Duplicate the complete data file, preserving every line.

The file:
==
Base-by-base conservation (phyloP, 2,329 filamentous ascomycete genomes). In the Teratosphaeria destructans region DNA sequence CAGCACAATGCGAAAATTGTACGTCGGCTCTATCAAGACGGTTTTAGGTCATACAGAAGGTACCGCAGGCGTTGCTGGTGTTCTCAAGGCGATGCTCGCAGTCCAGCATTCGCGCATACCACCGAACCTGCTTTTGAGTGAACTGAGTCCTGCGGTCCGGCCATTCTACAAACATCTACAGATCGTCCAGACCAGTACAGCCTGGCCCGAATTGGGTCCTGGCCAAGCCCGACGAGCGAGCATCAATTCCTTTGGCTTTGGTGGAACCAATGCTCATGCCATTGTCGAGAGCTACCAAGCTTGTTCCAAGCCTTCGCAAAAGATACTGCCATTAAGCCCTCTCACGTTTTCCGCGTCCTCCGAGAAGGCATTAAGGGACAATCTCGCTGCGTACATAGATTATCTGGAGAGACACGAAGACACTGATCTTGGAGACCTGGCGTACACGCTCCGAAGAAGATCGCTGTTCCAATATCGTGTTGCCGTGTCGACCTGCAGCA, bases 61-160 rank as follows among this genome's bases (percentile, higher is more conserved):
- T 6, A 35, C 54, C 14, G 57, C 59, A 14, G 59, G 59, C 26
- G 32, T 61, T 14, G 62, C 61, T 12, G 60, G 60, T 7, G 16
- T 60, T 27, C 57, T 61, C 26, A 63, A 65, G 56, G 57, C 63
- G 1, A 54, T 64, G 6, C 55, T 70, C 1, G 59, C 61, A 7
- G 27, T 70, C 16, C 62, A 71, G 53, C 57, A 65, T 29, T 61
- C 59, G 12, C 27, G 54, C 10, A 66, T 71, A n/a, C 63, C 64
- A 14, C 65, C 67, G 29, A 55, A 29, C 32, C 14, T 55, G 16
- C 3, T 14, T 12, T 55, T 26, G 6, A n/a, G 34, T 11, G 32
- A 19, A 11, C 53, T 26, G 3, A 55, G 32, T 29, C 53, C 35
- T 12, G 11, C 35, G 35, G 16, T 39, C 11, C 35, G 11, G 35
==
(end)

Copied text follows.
Base-by-base conservation (phyloP, 2,329 filamentous ascomycete genomes). In the Teratosphaeria destructans region DNA sequence CAGCACAATGCGAAAATTGTACGTCGGCTCTATCAAGACGGTTTTAGGTCATACAGAAGGTACCGCAGGCGTTGCTGGTGTTCTCAAGGCGATGCTCGCAGTCCAGCATTCGCGCATACCACCGAACCTGCTTTTGAGTGAACTGAGTCCTGCGGTCCGGCCATTCTACAAACATCTACAGATCGTCCAGACCAGTACAGCCTGGCCCGAATTGGGTCCTGGCCAAGCCCGACGAGCGAGCATCAATTCCTTTGGCTTTGGTGGAACCAATGCTCATGCCATTGTCGAGAGCTACCAAGCTTGTTCCAAGCCTTCGCAAAAGATACTGCCATTAAGCCCTCTCACGTTTTCCGCGTCCTCCGAGAAGGCATTAAGGGACAATCTCGCTGCGTACATAGATTATCTGGAGAGACACGAAGACACTGATCTTGGAGACCTGGCGTACACGCTCCGAAGAAGATCGCTGTTCCAATATCGTGTTGCCGTGTCGACCTGCAGCA, bases 61-160 rank as follows among this genome's bases (percentile, higher is more conserved):
- T 6, A 35, C 54, C 14, G 57, C 59, A 14, G 59, G 59, C 26
- G 32, T 61, T 14, G 62, C 61, T 12, G 60, G 60, T 7, G 16
- T 60, T 27, C 57, T 61, C 26, A 63, A 65, G 56, G 57, C 63
- G 1, A 54, T 64, G 6, C 55, T 70, C 1, G 59, C 61, A 7
- G 27, T 70, C 16, C 62, A 71, G 53, C 57, A 65, T 29, T 61
- C 59, G 12, C 27, G 54, C 10, A 66, T 71, A n/a, C 63, C 64
- A 14, C 65, C 67, G 29, A 55, A 29, C 32, C 14, T 55, G 16
- C 3, T 14, T 12, T 55, T 26, G 6, A n/a, G 34, T 11, G 32
- A 19, A 11, C 53, T 26, G 3, A 55, G 32, T 29, C 53, C 35
- T 12, G 11, C 35, G 35, G 16, T 39, C 11, C 35, G 11, G 35